The envelope was more than an inch thick.
Todd Weber, a fifth-grade teacher at in Arcadia, was pretty sure it contained a considerable amount of money. It had been handed to him by one of his students and Weber wasn’t quite sure what to do with it.
He had the student take the unopened envelope to the school office. In the office at the time were Dr. Brook Reynolds, the school's principal, Erin Slessor, the school's PTA president, and a few members of the office staff.
Slessor opened the envelope and inside were $1 bills, $5 bills and $10 bills. They would count the money later and discover the total was $300. But first Slessor read this hand-written letter that was inside the envelope:
Dear Super Indendant (sic) and Board Members,
Hi. My name is Jocelyn Lam. I’ve heard that 65 positions will be laid off and ten of them are from my school! This really breaks my heart. Those teachers had taught me a lot. They guided me to fifth grade. If it weren’t for them, I wouldn’t be here right now writing this letter. They changed my life.
I save all this money I earned from chores and high grades. Now I want to donate all this money to save the teachers. I really hope this $300 will help save the teachers who are about to be laid off. I also hope that this is enough to save more than one teacher. PLEASE put this money to good use. I beg you! SAVE THE TEACHERS!
There wasn’t a dry eye in the principal’s office when Slessor finished reading the letter.
Reynolds later called the parents, Mike and Taylor Lam, to make sure they were aware of what their daughter was doing. They were.
The parents are from Vietnam. Mike works in a bakery in San Gabriel. Taylor works as a manicurist in Pasadena.
"Jocelyn love her teachers," Taylor told Patch. "She say she has a little money and wants to give it to help save her teachers' jobs. I tell her it is up to her. She gets the money from us and my mother-in-law, who takes care of her and her brother when my husband and I are at work."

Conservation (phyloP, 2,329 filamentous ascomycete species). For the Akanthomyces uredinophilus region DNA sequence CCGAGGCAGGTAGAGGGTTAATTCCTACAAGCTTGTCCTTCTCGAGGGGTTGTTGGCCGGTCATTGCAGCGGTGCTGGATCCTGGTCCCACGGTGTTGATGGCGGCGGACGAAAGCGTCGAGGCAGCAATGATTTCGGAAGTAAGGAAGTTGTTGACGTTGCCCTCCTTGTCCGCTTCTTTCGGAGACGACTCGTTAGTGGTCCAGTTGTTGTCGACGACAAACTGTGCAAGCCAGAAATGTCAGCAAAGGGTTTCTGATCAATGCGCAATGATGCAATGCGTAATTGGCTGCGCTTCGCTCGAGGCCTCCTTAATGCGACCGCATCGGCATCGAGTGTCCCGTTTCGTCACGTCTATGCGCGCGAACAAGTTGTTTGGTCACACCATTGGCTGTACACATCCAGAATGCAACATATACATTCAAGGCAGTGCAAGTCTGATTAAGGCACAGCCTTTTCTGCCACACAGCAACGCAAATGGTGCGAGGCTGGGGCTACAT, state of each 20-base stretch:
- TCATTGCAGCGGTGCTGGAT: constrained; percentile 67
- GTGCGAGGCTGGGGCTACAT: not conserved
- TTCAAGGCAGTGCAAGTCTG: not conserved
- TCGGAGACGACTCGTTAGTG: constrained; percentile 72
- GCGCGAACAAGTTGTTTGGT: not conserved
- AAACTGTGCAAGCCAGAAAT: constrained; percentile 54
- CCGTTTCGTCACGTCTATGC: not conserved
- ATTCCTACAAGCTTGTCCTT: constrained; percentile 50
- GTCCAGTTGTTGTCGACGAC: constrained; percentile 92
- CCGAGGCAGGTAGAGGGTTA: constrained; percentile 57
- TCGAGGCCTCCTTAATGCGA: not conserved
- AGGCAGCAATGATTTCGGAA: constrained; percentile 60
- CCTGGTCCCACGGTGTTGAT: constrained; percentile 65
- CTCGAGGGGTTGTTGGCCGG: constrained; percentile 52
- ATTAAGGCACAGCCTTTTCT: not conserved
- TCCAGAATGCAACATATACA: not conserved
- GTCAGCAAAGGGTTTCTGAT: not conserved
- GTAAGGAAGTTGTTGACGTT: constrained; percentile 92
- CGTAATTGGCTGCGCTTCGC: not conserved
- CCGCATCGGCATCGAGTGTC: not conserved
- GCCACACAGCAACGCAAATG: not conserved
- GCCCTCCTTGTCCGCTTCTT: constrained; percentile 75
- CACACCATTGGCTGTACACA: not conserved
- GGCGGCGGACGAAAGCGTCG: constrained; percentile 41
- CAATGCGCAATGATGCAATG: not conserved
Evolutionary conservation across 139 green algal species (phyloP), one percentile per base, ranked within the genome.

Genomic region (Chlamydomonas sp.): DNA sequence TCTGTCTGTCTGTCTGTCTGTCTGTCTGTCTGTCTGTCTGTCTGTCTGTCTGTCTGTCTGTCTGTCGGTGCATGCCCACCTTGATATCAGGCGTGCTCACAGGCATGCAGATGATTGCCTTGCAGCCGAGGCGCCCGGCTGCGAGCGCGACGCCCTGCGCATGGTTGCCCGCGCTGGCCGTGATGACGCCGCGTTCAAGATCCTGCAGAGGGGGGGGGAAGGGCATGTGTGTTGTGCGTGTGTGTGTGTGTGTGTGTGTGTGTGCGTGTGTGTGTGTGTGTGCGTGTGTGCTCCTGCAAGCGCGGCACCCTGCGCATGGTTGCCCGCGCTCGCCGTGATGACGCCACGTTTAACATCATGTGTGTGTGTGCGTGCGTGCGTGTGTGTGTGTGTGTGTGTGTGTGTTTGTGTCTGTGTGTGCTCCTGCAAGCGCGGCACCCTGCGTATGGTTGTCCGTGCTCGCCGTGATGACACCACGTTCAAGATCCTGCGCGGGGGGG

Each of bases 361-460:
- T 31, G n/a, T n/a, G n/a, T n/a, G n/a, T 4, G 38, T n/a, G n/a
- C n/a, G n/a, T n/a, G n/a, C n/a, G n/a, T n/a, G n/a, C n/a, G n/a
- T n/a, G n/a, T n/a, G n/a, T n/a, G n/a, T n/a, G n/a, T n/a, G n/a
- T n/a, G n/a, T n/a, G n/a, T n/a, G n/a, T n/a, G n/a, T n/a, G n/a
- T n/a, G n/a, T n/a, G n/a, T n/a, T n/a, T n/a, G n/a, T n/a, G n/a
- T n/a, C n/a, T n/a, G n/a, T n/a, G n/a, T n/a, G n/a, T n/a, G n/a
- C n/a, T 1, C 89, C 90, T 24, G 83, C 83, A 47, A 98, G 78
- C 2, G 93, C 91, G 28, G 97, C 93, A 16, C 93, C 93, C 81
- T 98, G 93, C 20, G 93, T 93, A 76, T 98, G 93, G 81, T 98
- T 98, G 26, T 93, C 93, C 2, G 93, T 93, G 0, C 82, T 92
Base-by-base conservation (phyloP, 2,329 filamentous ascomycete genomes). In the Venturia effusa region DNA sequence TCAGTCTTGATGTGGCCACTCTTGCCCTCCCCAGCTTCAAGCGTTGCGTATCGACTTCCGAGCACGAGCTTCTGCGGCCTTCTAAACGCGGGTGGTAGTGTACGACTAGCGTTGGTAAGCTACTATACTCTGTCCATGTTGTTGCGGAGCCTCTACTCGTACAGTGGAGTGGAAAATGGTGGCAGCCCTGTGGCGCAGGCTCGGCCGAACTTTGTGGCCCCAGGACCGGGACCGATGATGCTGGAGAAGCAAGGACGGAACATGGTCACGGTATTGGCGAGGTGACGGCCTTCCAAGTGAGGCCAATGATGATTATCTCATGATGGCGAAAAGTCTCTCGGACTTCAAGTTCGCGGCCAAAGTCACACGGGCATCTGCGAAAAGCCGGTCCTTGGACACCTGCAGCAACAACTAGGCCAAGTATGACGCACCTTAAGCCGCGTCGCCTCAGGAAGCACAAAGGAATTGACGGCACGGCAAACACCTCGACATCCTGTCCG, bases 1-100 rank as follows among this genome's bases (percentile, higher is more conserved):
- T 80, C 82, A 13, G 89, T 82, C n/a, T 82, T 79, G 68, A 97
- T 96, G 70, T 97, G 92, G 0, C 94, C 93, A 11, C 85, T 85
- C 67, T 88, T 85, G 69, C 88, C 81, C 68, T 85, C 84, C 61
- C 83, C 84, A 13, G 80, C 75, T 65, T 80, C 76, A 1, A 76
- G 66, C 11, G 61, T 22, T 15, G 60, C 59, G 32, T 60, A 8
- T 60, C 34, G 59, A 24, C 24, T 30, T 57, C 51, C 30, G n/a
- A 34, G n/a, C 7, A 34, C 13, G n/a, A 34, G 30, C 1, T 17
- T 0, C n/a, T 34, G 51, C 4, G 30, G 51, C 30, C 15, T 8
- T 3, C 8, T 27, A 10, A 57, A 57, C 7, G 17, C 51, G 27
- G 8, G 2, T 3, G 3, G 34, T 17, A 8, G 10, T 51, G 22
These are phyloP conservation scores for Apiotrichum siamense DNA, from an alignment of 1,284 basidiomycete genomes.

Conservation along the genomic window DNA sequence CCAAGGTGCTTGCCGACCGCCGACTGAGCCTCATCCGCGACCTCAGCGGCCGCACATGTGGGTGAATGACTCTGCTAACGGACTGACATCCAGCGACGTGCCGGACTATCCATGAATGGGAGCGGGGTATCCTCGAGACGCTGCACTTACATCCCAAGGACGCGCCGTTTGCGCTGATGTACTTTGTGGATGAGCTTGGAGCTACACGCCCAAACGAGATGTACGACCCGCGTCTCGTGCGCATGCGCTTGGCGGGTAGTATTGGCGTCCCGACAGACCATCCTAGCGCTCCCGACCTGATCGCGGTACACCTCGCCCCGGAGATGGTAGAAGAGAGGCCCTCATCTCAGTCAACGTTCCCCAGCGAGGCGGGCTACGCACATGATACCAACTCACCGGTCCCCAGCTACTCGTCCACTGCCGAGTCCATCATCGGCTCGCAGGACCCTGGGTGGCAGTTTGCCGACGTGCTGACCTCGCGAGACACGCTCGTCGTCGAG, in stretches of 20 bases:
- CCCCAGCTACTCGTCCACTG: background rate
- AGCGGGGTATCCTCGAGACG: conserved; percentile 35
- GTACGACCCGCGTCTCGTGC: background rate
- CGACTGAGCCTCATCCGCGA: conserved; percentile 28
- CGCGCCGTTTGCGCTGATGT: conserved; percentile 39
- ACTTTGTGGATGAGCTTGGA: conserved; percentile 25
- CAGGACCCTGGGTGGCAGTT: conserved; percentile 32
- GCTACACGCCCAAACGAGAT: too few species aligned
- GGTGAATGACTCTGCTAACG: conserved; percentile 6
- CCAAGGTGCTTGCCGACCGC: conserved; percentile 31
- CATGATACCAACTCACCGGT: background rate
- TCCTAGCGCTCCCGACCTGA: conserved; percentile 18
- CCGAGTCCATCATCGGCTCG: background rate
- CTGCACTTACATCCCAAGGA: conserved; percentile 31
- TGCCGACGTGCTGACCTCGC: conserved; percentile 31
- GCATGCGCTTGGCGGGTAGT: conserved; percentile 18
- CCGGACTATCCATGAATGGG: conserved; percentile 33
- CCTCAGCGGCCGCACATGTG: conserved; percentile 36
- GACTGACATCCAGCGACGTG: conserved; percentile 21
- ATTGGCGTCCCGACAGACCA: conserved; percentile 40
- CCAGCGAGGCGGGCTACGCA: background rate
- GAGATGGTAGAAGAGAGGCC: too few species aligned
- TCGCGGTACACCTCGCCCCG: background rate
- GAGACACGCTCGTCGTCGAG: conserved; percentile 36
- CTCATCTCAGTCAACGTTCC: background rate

Young Jocelyn’s amazing act of giving came on Friday, two days after a flyer had been sent home to all Camino Grove parents. The flyer pointed out that due to state budget cuts, –65 positions within the Arcadia district, including 22 high school teachers, 17 middle school teachers and 21 elementary school teachers--10 at Camino Grove.
Reynolds and Slessor came up with the idea of the flyer with hopes that it would alert parents about donating to the Arcadia Educational Foundation to save staff positions–and many already have. The total as of Tuesday was more than $10,000. However, Reynolds and Slessor never thought about donations from students. We’re talking about children in grades kindergarten through fifth after all.
Now, because of what one student did, others are following suit. On Monday, Jocelyn’s brother Lawrence Lam, a fourth grader, donated $177, which was all of his savings. A first grader chipped in $1, his allowance for that week.
Lawrence also enclosed a letter with his donation, which concluded with this plea: "PLEASE PUT MONEY TO THE BEST USE!!! SAVE OUR TEACHERS, PLEASE!!!"
Patch visited Camino Grove and many of the students in both Jocelyn’s class and Lawrence’s raised their hands when they were asked if they planned to donate as well.
Jocelyn said the $300 she donated came from chores such as washing dishes and making her bed along with the money she got for good grades. She had been saving for college the past few years, but it was OK that the money was now gone.
She had done a very good deed and that seemed to please her more than any money ever could.